Mozambicans living in the villages must work very hard to survive. If they work all day every day, they cannot fulfill the necessary work responsibilities at home that keep them alive. They must go each day to tend the little farming plots (called machambas) that feed their families. The women are expected to care for the children, wash clothes, and prepare meals. They do all of this with no modern conveniences. Washing the clothes is done by hand and hung on the line to dry. Cooking meals involves foraging for firewood, making the fire, and cooking over it. Two trips to the village well are required each day, which is often kilometers away from them, to have water at their home. Simply put, people do not have the time to work full-time.

Our mini factories are a new concept. We do not hire any workers. We are creating entrepreneurs. We provide a warehouse where each family will store their harvest. When they are ready, they sign up to use the mini factory to de-shell two 80 kg bags of that harvest at a time. The first day requires one hour of their time as one family member comes in and puts the cashews through the steaming process. The second day, four family members come and use the shelling equipment to take the shells off the cashews. This takes about five hours. Cycling through 150 families at the factory at 12 families per day means each family must shell their cashews once every 12 days. That's manageable work - especially when it increases their crop value by 30%.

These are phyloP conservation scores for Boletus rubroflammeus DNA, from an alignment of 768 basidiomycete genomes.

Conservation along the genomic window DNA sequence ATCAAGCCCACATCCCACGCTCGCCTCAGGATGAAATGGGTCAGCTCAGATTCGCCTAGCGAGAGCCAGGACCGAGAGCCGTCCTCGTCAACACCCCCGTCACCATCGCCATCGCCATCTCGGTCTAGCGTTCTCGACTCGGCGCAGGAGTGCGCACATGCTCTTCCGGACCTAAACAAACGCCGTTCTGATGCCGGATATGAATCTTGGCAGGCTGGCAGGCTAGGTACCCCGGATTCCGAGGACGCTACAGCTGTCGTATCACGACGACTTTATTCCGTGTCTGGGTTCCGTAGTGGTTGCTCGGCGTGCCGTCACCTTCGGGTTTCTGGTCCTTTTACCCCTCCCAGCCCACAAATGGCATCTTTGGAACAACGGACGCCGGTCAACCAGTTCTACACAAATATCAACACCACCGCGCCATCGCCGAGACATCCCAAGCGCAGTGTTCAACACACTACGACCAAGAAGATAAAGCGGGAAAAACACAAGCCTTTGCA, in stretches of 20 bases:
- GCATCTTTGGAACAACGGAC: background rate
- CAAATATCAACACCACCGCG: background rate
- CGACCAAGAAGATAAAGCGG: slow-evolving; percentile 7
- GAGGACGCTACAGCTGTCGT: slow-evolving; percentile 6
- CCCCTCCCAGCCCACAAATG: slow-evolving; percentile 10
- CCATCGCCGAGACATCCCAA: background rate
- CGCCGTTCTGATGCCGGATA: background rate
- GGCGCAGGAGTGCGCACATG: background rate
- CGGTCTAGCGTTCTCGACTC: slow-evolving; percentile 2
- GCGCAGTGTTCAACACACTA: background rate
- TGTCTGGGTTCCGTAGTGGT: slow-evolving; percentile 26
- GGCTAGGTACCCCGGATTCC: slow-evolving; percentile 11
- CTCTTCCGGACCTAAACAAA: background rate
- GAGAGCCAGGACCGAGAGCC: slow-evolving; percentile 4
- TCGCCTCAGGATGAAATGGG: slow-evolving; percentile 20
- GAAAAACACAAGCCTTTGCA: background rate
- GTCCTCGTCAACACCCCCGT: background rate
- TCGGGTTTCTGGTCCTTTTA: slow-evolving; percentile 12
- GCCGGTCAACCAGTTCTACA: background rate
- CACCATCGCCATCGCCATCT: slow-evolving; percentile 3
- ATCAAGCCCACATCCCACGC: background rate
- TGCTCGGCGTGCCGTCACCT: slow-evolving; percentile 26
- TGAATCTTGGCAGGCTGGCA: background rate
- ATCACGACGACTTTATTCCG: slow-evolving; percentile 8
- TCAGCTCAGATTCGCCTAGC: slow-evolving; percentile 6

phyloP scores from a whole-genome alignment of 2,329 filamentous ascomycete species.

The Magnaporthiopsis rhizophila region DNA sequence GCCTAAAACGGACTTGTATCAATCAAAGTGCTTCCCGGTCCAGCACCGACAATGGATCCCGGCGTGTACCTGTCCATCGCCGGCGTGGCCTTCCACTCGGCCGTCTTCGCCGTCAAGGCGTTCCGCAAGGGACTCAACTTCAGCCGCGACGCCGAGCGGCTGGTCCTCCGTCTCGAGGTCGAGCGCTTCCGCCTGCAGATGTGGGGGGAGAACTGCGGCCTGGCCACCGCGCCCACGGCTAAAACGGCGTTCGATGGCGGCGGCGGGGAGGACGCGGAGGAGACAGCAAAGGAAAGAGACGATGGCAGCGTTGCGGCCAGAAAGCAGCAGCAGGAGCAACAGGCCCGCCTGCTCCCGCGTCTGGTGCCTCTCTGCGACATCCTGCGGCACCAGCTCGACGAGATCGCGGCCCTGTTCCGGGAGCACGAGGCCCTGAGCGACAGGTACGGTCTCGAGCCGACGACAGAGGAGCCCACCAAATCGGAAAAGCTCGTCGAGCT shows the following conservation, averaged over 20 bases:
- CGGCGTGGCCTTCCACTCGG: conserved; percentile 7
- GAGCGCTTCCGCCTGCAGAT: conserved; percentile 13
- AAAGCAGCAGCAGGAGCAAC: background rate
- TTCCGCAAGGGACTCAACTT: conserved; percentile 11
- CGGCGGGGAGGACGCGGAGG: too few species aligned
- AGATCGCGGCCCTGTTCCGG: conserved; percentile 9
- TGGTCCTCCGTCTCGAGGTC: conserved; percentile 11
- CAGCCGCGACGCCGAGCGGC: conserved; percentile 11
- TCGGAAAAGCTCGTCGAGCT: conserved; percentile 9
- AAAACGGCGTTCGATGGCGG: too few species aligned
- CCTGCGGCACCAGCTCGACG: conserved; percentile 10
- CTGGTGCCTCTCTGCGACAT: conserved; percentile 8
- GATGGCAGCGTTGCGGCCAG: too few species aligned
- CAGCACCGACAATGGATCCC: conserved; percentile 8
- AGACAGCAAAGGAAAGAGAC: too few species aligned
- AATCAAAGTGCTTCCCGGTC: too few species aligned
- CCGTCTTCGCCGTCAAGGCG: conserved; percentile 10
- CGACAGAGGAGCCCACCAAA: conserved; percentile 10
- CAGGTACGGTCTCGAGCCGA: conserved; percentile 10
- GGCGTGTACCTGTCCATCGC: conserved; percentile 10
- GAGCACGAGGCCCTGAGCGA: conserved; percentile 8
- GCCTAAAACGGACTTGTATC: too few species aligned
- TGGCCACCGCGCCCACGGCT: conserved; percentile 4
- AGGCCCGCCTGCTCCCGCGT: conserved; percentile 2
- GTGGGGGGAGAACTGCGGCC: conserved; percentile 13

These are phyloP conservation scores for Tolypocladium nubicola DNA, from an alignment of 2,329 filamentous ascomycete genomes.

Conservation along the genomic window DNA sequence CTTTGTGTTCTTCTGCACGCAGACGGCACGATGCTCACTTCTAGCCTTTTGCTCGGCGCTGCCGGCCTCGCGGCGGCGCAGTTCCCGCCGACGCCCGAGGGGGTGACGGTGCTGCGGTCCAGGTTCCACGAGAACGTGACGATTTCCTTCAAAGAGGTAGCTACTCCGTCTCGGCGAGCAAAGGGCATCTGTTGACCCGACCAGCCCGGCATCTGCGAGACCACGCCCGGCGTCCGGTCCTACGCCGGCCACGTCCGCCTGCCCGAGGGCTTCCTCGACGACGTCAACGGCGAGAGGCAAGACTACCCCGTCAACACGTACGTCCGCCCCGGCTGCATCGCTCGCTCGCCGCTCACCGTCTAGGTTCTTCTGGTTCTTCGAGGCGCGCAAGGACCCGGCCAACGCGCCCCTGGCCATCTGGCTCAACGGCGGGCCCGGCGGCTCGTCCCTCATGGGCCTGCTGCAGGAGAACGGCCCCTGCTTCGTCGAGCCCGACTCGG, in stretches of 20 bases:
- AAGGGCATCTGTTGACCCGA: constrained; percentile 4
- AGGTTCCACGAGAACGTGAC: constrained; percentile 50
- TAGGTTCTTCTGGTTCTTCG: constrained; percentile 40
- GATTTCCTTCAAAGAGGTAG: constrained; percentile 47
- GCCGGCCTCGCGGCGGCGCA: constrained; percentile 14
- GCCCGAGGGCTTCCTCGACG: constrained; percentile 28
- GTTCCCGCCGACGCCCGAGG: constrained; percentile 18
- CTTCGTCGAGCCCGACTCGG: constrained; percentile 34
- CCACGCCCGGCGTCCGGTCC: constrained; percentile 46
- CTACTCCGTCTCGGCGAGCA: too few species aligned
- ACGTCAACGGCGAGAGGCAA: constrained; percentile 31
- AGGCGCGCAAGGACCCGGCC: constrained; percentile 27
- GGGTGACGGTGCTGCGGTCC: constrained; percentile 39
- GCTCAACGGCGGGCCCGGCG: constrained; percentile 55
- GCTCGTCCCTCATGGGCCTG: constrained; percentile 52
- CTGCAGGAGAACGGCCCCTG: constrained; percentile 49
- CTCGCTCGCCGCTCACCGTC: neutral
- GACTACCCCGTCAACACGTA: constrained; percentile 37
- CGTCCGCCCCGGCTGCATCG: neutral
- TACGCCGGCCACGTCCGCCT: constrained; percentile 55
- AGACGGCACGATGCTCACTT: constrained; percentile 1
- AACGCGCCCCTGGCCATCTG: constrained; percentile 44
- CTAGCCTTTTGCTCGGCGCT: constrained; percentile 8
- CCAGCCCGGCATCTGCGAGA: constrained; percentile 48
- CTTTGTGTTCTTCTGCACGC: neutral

This is what it looks like…

Each village allocates 300-hectares based on an average of 150 families per village. Each family is given 2 hectares and 476 cashew trees to plant. Our staff walks alongside them in planting and caring for the trees as they grow. Because there is a need for food to eat each day, we give them an allowance in the first three months to buy food for their families. During these 3 months, they plant food crops from the seeds we supply (beans, peanuts, pineapple, etc.) in between the rows of cashew trees. The harvests of those intercrops come in about 3 months. This intercrop plan gives each family immediate benefit with nutrition plus possible extra income due to the sizes of the farms. We will help them with the intercropping as this planting helps keep the soil full of nutrients.